Levain Bakery (Harlem)

If you give a girl a cookie, you’ll probably have to buy her another one because the first one was just too damn good. I have a serious sweet tooth and I take my desserts seriously. Let me tell you about the cookies at Levain Bakery. Listen Linda, THEY ARE EVEYTHING! Omg. Sometimes on my more greedy days I purchase a chocolate walnut cookie after brunch and eat it hours later in my underpants while watching Netflix. Sigh…life’s small pleasures.

Cedric Bistro

I know you are sick and tired of hearing about Brunch so this is the last one I promise. Cedric’s is a true gem. A bit off of Harlem’s "restaurant row", Cedric’s boasts a wall of floor to ceiling windows and delicious cuisine. As someone who is constantly torn between savory and sweet selections at brunch, Cedric’s allows me my pancakes and my eggs too. If you are a late riser on the weekends, I definitely recommend making a reservation. Once you are seated, get cozy and stay for a while.

Cedric Bistro

Harlem Tavern

Hungry? Want a drink? Want to watch the game or listen to some jazz? Harlem Tavern has got you covered. I’ve probably been to the Tavern about 100 times since moving uptown. It’s my fall back place, my “first date” spot and everything in between. The Tavern is always packed but there is never a long wait which immediately sets it apart from its competitors. In the summer you can sit outside and people watch or cozy up at the bar during the winter. Either way Harlem Tavern has never let me down.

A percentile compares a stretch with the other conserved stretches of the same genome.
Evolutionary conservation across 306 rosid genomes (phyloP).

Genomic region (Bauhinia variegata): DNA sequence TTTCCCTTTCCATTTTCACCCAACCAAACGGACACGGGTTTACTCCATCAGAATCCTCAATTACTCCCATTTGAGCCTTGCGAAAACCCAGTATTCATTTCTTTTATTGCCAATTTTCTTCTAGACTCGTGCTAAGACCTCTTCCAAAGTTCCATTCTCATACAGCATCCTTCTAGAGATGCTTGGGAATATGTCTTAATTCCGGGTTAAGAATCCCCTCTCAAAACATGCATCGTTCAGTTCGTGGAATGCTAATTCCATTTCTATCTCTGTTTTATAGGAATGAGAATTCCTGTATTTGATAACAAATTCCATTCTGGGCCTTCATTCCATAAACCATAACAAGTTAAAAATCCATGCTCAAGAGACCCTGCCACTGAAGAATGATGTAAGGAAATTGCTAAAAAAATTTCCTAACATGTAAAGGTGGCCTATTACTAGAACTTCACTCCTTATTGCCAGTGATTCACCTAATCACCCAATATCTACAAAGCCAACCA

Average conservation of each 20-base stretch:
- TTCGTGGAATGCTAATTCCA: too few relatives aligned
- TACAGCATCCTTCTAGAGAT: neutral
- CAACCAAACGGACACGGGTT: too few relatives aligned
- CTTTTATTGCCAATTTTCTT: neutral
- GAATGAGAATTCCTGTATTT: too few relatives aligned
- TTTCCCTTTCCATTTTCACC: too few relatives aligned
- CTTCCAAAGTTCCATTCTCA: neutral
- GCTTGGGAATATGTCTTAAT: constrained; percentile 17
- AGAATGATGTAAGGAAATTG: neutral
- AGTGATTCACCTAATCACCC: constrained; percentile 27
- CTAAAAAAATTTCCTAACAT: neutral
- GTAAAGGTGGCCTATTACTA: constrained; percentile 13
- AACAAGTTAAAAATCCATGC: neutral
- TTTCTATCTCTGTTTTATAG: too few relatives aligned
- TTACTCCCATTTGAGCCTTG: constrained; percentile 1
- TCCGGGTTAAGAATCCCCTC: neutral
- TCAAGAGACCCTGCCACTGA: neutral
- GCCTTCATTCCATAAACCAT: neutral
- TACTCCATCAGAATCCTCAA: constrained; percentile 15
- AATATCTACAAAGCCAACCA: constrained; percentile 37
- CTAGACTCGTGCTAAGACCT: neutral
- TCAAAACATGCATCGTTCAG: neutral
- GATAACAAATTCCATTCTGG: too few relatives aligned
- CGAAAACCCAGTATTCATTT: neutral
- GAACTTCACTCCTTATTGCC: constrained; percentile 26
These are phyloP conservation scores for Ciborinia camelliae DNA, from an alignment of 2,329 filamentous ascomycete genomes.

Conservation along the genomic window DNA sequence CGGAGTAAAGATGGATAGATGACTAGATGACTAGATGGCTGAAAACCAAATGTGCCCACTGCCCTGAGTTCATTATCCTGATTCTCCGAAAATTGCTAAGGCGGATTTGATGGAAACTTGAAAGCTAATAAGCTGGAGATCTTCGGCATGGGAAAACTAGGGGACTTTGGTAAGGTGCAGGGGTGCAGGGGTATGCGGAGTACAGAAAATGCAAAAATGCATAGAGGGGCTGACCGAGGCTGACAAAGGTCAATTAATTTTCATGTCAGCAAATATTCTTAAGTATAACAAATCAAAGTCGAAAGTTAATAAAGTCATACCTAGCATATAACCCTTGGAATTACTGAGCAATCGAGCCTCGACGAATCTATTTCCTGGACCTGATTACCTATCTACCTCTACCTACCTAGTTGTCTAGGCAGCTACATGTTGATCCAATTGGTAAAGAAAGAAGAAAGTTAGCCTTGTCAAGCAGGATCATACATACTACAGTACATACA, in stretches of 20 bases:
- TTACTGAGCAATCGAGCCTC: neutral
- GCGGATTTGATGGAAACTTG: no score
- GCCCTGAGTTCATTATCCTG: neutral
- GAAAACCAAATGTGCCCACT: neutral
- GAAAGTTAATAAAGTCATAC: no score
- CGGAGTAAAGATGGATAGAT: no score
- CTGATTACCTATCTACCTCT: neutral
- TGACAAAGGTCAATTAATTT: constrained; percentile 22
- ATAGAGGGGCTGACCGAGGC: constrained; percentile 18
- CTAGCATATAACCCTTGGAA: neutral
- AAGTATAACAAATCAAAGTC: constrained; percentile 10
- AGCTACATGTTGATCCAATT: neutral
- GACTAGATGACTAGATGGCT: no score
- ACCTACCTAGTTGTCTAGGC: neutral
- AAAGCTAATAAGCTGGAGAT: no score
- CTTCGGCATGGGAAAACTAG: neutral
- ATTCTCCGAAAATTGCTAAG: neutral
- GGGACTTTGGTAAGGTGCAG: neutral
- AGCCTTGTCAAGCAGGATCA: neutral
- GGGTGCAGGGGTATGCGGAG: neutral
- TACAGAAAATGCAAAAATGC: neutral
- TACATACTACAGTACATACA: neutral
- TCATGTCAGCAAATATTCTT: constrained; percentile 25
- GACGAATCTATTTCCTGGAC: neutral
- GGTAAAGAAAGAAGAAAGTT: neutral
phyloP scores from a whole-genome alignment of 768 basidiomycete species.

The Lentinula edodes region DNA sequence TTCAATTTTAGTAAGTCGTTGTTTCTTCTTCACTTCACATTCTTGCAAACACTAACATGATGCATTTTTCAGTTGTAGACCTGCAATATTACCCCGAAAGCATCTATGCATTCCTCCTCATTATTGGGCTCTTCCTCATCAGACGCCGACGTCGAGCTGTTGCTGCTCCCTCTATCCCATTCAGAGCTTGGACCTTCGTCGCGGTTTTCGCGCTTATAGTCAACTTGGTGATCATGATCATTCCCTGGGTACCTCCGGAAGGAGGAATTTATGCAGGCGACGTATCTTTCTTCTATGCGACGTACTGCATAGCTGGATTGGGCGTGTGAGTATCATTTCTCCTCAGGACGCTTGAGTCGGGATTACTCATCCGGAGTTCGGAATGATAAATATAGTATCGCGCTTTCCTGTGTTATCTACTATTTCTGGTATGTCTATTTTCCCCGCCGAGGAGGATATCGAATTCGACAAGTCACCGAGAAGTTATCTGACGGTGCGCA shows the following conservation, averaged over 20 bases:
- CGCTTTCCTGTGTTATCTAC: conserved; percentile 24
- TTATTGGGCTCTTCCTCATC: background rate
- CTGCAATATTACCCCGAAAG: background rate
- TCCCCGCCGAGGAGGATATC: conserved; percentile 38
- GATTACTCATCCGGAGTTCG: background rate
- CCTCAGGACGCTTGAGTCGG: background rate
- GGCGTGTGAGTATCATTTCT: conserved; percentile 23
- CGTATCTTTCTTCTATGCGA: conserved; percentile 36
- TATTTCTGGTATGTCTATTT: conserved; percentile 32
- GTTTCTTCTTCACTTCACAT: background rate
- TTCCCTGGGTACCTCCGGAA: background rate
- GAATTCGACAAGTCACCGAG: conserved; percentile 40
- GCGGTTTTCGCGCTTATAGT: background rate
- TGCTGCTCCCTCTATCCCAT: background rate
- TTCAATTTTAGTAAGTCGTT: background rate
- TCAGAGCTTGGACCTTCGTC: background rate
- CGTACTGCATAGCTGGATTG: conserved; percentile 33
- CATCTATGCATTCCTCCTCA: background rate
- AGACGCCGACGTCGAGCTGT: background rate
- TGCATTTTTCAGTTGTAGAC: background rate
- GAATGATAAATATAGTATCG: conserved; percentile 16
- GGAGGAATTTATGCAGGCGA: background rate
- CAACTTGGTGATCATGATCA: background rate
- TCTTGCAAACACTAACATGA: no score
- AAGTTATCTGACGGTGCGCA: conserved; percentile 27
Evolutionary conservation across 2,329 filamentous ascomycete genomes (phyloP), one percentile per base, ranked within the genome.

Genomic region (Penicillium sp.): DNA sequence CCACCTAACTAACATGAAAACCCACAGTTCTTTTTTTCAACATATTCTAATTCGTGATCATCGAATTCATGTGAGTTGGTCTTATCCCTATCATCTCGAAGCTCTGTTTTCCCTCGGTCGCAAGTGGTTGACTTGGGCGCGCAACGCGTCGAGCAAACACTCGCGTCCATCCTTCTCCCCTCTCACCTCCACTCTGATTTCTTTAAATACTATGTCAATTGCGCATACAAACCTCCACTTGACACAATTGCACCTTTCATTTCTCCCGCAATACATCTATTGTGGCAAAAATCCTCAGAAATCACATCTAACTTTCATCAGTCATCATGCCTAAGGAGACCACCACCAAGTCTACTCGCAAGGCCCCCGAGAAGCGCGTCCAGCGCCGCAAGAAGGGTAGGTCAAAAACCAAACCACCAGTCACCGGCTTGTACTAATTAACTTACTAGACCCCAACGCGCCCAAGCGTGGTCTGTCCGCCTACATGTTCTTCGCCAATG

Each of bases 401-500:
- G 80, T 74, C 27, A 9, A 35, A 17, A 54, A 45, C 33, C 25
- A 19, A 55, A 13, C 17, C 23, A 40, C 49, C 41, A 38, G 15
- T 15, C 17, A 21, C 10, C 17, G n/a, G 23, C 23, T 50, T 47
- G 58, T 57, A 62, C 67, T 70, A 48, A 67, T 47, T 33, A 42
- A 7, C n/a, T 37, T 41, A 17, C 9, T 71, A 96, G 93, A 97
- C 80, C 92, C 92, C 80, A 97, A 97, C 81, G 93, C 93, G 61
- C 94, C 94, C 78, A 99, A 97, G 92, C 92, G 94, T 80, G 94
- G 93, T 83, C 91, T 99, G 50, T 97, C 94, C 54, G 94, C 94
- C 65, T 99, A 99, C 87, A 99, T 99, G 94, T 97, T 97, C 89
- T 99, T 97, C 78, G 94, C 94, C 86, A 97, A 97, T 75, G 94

There are a ton of other incredible businesses in Harlem (not just restaurants). There are even businesses like Good Monster who pride themselves on helping business owners by providing digital marketing services that engage consumers. Harlem is a fantastic neighborhood so if you’ve never stopped by come visit! We’re all friendly and whatnot.

xoxox Chocolate Girl in the City xoxoxoxo

31 March 2015

Never Dreamed You’d Leave in Summer: On Family & Cancer

That last summer with her wasn’t anything like that.

There were no lazy days spent playing outside or curled up with Daddy reading the latest Harry Potter book. Instead, there were hospital rooms, heartache and the stifling stench of the cancer that filled the 13th floor of Northwestern Memorial Hospital.  In the middle of July, about a week after my 18th birthday, my Mama told my sister and me that she had cancer. As I sobbed uncontrollably, she soothed me and held me like she always did. She calmed my fears and promised me that everything would be ok. Two years later, nine days before I returned to college for my junior year, my Mama died. Five years have passed since that dreaded summer, so many of those memories have become hazy in my mind.

Continue Reading at Blavity.com 

26 March 2015

Apparently Some People Think TV Is “Too Black”

I’m an avid reader of Deadline. As a cinephile and TV lover it’s a fantastic resource to the goings-on in Hollywood. It’s how I learned that Bradley Cooper wants to direct and star in a remake of A Star is Born alongside BeyoncĂ©. Unfortunately, information wasn’t the only thing to hit my inbox yesterday. Deadline’s TV editor Nellie Andreeva penned a piece entitled, “Pilots 2015: The Year of Ethnic Castings- About Time or Too Much of Good Thing?I immediately found the title troubling. Right now there approximately six shows on networks with Black leads. ScandalEmpire, How to Get Away with Murder, Blackish, Being Mary Jane and Tyler Perry’s lineup on OWN. Seriously, that is all. We have watched nearly all-white television for well-over a decade and when we finally get television that looks more like America in general, Ms. Andreeva is offended? I won’t even get into her use of “ethnic” here because… ugh.

Continue reading at Blavity.com